Most people aren’t Peter Thiel. But advisors say that like the Silicon Valley behemoth, many solidly middle-income and high middle income people own alternative investments in their IRAs, such as a stake in a single-family rental home located close to where they live.
The difference: While their net worth on paper might be $1 million, their annual income can be a far more modest $150,000 or so — well below Biden’s $400,000 threshold. Meanwhile, advisors say, other retirement savers make a notch over the $200,000 accredited investor limit but don’t have a seven-figure net worth. Or they once earned that much money but don’t any more, and also don’t have a $1 million net worth that doesn’t include their home.
Satz said that there are “millions of accredited investors who make more than $200,000 but less than $400,000 who invest in alternative assets.” A 2016 Government Accountability Office report said there were 2 million IRAs with unconventional holdings, with one in five missing fair-market valuations, a sign of potential tax evasion.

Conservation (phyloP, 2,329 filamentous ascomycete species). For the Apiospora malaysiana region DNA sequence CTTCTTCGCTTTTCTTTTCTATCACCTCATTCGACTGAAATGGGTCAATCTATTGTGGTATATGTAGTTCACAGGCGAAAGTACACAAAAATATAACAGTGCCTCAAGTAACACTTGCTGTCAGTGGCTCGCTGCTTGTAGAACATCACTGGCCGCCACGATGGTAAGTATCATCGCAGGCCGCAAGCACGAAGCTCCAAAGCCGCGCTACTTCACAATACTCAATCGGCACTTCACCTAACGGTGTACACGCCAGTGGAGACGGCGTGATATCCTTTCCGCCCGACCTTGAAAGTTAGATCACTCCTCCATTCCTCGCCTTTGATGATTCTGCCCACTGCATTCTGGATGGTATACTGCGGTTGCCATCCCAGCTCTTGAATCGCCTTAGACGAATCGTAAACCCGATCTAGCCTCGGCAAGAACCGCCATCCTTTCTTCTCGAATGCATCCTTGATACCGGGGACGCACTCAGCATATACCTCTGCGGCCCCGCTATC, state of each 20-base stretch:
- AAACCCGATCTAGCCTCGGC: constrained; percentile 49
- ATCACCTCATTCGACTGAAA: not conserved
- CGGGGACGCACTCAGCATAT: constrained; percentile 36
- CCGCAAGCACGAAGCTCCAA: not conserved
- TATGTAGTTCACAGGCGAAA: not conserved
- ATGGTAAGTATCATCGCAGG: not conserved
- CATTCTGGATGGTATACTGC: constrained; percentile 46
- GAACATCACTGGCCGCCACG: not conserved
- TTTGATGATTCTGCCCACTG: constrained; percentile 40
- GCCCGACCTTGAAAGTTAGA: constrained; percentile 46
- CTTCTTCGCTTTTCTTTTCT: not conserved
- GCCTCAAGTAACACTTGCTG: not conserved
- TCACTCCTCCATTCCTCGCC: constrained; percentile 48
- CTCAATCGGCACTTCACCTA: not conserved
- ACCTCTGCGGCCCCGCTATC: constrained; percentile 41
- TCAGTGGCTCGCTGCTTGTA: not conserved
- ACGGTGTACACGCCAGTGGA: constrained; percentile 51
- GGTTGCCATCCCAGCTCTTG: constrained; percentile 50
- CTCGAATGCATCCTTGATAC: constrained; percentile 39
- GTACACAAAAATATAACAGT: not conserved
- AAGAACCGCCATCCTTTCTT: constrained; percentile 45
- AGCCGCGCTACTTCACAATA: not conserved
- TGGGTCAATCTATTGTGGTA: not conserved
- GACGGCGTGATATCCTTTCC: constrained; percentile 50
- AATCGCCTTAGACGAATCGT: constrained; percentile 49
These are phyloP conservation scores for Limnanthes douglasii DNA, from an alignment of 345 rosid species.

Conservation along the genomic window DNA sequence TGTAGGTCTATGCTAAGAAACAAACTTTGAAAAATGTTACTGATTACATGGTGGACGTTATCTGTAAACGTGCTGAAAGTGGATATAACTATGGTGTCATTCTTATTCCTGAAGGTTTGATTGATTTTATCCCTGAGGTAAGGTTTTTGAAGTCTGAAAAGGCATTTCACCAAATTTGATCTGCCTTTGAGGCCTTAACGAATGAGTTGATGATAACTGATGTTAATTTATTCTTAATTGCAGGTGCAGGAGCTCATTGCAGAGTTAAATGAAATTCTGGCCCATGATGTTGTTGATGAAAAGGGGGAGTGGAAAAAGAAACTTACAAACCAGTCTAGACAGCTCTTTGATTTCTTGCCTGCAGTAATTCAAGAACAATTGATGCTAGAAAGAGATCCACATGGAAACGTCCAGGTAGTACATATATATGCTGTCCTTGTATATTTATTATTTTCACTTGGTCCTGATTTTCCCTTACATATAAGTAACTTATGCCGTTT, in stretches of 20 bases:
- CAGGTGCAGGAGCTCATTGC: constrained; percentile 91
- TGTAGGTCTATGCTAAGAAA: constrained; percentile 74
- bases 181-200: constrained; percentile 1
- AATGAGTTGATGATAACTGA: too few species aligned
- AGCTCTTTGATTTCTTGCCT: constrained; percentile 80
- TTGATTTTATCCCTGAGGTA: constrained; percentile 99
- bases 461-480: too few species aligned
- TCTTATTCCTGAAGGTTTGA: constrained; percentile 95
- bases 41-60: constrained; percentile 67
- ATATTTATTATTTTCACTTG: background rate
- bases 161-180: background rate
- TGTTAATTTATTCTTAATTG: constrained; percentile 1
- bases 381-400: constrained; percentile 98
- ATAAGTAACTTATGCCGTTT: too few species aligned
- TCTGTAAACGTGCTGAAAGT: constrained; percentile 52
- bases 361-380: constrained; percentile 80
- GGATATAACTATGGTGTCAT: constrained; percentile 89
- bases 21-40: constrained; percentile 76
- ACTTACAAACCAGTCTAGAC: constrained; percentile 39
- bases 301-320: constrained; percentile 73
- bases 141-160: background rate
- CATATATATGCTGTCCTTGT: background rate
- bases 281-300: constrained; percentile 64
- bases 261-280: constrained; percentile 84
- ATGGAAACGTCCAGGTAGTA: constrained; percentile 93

Because unconventional assets aren’t publicly traded, they’re often hard to value and more difficult to sell, particularly on short notice. Satz said the tax proposal would “force liquidations on a massive scale of illiquid investments, and this will hurt not just the investors but the companies.”
‘Wealth tax on middle Americans’
The threat to IRAs held by investors of relatively modest means is overshadowed by the tax bill’s crackdown on big retirement accounts.
In what might be dubbed the Thiel rule, the House bill would end mega Roths by imposing dollar limits on their size.
Thiel’s account became huge because the low-value stock it initially held exploded in value. But there are other ways to accumulate a sizable IRA, and the House bill aims to stop them.
One method involves simply converting a long-held additional IRA to a Roth. There are no IRS limits on how much in a traditional IRA can be converted to a Roth. Advisors say clients have gone wild in recent years for the strategy.
Another strategy involves 401(ks) retirement plans. An investor takes advantage of a benefit that allows her to put as much as $58,000 into her company-sponsored 401(k) plan, then converts the account to a Roth.
The bill effectively nukes Roth strategies for all earners over time. Come 2022, it would ban after-tax contributions in 401(k)s and IRAs contributions from being converted to a Roth regardless of the person’s income level.